People have been flocking to Colorado since the 1800s. And while some may think green chili and legal weed are what put the state on the map, we actually have gold to thank for getting us rocky mountain high. But even some of the most thriving mining towns from the glory days were faced with abandonment. Whether it was from railroad route changes or rural depopulation, Colorado is now home to over 1,500 ghost towns. FIFTEEN-HUNDRED, y'all. And lucky enough for us, Vindicator Valley Trail puts us right in the action of Colorado's mining history.
Vindicator Valley Trail
This easy and paved 2-mile interpretive trail starts at the 19th-century rusted remains of the Theresa Gold Mine. Having produced upwards of 120,000 ounces of gold, it shut down in 1961.
From there, keep following the trail.
Along the walk, you'll find brick explosive sheds, an outhouse, rusted skeletal remains of various machinery equipment, and the wooden Anna J. Mine. Just stay on the trail, you guys. The surrounding ground is pretty unstable due to a network of underground tunnels.
You'll also find two creepy houses that practically beg for a group of teenagers to perform seances in.
The windows and doors of this house are covered in wire, so going inside was interpreted by us as frowned upon. However, if you're determined to explore inside, it wouldn't take much effort due to the wire on the front door being pushed aside (probably because of seance-obsessed teenagers). But, uh, we're totally not condoning this. Either way, you can get a good shot of the living room by standing outside the window on the front porch.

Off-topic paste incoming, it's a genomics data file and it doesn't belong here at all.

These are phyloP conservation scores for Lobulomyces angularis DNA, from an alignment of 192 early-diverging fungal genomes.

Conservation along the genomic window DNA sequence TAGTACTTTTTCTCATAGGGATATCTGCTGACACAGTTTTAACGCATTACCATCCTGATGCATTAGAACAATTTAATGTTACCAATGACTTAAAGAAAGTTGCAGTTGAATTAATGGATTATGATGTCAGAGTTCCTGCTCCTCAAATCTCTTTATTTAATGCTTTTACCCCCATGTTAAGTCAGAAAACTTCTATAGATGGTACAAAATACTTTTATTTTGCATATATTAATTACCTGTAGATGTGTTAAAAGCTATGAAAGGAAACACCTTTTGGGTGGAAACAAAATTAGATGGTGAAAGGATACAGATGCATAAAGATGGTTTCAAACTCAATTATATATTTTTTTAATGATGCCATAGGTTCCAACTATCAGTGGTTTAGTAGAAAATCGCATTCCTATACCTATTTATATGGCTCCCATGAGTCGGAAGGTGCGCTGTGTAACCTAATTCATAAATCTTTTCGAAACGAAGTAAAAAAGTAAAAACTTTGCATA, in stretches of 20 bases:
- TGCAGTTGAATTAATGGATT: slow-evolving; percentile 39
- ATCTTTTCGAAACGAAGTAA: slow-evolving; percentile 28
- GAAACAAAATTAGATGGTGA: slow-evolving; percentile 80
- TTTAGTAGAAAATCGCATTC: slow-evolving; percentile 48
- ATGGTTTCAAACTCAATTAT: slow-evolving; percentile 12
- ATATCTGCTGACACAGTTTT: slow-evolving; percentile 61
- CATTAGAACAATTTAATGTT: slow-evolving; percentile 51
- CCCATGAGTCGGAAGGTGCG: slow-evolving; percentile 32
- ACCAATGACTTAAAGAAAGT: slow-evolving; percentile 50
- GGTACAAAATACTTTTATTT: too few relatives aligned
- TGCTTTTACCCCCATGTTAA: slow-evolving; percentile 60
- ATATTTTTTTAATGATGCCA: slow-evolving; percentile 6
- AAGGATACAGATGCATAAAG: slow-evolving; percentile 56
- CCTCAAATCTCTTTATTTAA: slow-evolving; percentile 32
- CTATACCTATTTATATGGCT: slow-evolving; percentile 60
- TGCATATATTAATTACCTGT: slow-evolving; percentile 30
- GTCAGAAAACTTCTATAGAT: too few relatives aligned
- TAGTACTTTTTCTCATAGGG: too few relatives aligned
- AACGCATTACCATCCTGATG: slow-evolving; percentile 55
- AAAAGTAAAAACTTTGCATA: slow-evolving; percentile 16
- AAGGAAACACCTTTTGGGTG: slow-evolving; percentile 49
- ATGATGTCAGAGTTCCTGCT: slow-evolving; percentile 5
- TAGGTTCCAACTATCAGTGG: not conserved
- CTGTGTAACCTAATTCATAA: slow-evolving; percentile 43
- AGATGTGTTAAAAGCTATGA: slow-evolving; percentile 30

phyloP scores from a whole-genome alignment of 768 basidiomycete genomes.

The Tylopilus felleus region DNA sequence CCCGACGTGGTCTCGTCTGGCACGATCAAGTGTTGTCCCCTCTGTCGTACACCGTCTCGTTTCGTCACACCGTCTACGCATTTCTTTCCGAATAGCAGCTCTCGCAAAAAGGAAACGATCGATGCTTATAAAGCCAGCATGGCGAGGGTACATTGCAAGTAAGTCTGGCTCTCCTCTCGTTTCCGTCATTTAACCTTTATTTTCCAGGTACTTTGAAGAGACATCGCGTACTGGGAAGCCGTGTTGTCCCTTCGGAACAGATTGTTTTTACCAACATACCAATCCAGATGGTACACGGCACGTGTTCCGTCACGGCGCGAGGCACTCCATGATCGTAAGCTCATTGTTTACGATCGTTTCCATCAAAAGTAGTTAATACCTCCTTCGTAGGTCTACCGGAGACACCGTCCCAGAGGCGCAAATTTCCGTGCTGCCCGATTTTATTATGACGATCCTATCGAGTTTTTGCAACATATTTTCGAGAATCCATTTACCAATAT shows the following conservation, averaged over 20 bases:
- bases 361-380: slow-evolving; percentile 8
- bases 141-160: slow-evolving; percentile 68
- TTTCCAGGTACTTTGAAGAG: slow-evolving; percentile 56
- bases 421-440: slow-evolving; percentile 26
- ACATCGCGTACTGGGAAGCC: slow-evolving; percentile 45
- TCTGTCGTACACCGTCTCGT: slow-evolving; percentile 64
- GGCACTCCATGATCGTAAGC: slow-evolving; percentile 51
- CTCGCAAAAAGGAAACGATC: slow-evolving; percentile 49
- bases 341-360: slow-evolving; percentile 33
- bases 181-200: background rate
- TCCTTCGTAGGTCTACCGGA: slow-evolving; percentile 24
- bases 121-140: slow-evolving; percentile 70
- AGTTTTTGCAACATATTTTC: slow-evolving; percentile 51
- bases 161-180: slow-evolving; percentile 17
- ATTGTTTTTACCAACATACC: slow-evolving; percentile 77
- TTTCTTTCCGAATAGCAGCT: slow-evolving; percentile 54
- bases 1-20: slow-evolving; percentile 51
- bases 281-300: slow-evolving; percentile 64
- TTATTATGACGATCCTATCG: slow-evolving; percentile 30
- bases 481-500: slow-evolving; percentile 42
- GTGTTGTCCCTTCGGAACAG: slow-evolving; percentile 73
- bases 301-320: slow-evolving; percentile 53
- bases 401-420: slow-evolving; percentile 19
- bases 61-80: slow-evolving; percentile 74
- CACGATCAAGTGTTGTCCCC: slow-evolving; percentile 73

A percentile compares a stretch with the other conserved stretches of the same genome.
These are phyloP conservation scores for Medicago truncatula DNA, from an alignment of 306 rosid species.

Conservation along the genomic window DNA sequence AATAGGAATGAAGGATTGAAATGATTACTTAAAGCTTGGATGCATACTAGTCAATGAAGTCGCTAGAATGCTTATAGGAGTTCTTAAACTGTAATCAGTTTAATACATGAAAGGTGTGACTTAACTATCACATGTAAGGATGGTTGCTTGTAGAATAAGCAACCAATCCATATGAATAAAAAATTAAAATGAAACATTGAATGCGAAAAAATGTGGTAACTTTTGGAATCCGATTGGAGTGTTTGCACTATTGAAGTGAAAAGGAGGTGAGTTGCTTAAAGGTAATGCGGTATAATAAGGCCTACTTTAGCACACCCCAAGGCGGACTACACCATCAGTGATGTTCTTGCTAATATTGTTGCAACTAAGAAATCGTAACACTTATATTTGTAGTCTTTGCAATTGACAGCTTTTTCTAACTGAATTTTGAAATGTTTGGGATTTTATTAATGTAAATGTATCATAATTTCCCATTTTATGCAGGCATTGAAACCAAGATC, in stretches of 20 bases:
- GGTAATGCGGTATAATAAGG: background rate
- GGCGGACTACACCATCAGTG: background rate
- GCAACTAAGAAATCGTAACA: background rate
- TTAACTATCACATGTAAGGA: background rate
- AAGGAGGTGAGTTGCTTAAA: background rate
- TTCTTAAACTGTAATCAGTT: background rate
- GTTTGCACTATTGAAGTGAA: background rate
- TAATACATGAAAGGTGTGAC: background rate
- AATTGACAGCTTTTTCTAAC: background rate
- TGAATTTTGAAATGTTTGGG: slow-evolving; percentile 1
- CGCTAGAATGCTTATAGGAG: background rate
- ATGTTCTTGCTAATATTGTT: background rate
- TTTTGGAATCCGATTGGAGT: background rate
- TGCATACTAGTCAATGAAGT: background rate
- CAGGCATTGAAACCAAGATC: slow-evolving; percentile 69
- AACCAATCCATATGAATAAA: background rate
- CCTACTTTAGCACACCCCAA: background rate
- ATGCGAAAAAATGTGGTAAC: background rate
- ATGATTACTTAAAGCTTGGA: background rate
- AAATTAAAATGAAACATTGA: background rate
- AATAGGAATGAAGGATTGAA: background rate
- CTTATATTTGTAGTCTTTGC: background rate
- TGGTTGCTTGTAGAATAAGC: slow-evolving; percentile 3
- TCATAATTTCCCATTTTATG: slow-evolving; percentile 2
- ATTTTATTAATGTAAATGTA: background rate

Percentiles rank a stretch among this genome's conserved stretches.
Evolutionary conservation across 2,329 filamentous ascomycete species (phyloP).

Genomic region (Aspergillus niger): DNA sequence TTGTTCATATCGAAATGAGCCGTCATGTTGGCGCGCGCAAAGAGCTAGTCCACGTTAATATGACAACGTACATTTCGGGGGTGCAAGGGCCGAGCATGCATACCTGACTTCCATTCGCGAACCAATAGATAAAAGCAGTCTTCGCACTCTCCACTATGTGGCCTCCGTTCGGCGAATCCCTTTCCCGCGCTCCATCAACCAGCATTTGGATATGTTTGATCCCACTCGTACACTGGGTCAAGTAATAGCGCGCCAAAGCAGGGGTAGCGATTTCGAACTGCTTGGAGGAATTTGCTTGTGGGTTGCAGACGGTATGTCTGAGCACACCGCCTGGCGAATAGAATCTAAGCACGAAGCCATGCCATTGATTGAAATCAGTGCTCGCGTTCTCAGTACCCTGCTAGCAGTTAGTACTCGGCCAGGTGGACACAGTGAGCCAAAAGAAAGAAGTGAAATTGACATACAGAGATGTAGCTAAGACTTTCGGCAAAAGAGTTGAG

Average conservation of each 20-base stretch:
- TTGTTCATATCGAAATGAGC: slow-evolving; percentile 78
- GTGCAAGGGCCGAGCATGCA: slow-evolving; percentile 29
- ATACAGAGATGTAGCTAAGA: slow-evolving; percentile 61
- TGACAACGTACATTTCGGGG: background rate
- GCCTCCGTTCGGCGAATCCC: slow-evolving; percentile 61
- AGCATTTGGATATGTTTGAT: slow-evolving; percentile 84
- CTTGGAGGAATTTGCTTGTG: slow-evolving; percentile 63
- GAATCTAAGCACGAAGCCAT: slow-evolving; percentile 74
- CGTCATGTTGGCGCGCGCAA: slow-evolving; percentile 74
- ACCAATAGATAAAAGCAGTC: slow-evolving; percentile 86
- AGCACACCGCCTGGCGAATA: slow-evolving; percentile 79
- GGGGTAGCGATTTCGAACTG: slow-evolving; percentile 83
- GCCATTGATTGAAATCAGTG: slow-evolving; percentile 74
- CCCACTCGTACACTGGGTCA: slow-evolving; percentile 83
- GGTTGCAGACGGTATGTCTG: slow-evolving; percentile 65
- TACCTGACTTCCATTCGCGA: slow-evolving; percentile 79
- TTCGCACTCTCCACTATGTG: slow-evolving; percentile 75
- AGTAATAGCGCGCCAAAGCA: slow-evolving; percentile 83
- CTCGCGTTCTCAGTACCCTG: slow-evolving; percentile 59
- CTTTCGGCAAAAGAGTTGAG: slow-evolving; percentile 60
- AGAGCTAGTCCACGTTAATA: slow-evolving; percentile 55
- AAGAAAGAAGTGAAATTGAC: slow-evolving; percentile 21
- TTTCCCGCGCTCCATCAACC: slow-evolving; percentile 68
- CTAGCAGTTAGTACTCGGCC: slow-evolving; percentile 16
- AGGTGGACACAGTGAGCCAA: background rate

Also, it's f*cking creepy.
Keep an eye out around the property — you may find some throwbacks like this Coors can from the 1980s.
The other house in the area has its doors and windows right open. Naturally, we went inside.
The foundation seems pretty sturdy, but always pay attention to what your grounding is like. Watch your head and take note that there are rusty nails sticking out in a lot of areas. Also keep an eye out for the little "history lessons" scribbled on the walls.
Keep moving down the trail and you'll pass another house before heading back to the parking lot. You'll have great views of the Sangre de Cristo mountains and rolling Colorado hills as you make your way down the path.
know before you go
The easiest way to get to the trail head is to go to Victor. From there, take County Road 81 towards Goldfield. Right after Goldfield, you'll see a parking area on the left-hand side for Vindicator Valley Trail. It's free to enter, and if you're lucky like we were, you'll have the whole place to yourself. The path is gravel and is guided by a fence and informative signs in most parts, so getting lost really isn't an option here. Cell service can be spotty (probably because of ghosts) and there's a little bit of an uphill climb at the beginning, but other than that, it's a comfortable and simple hike.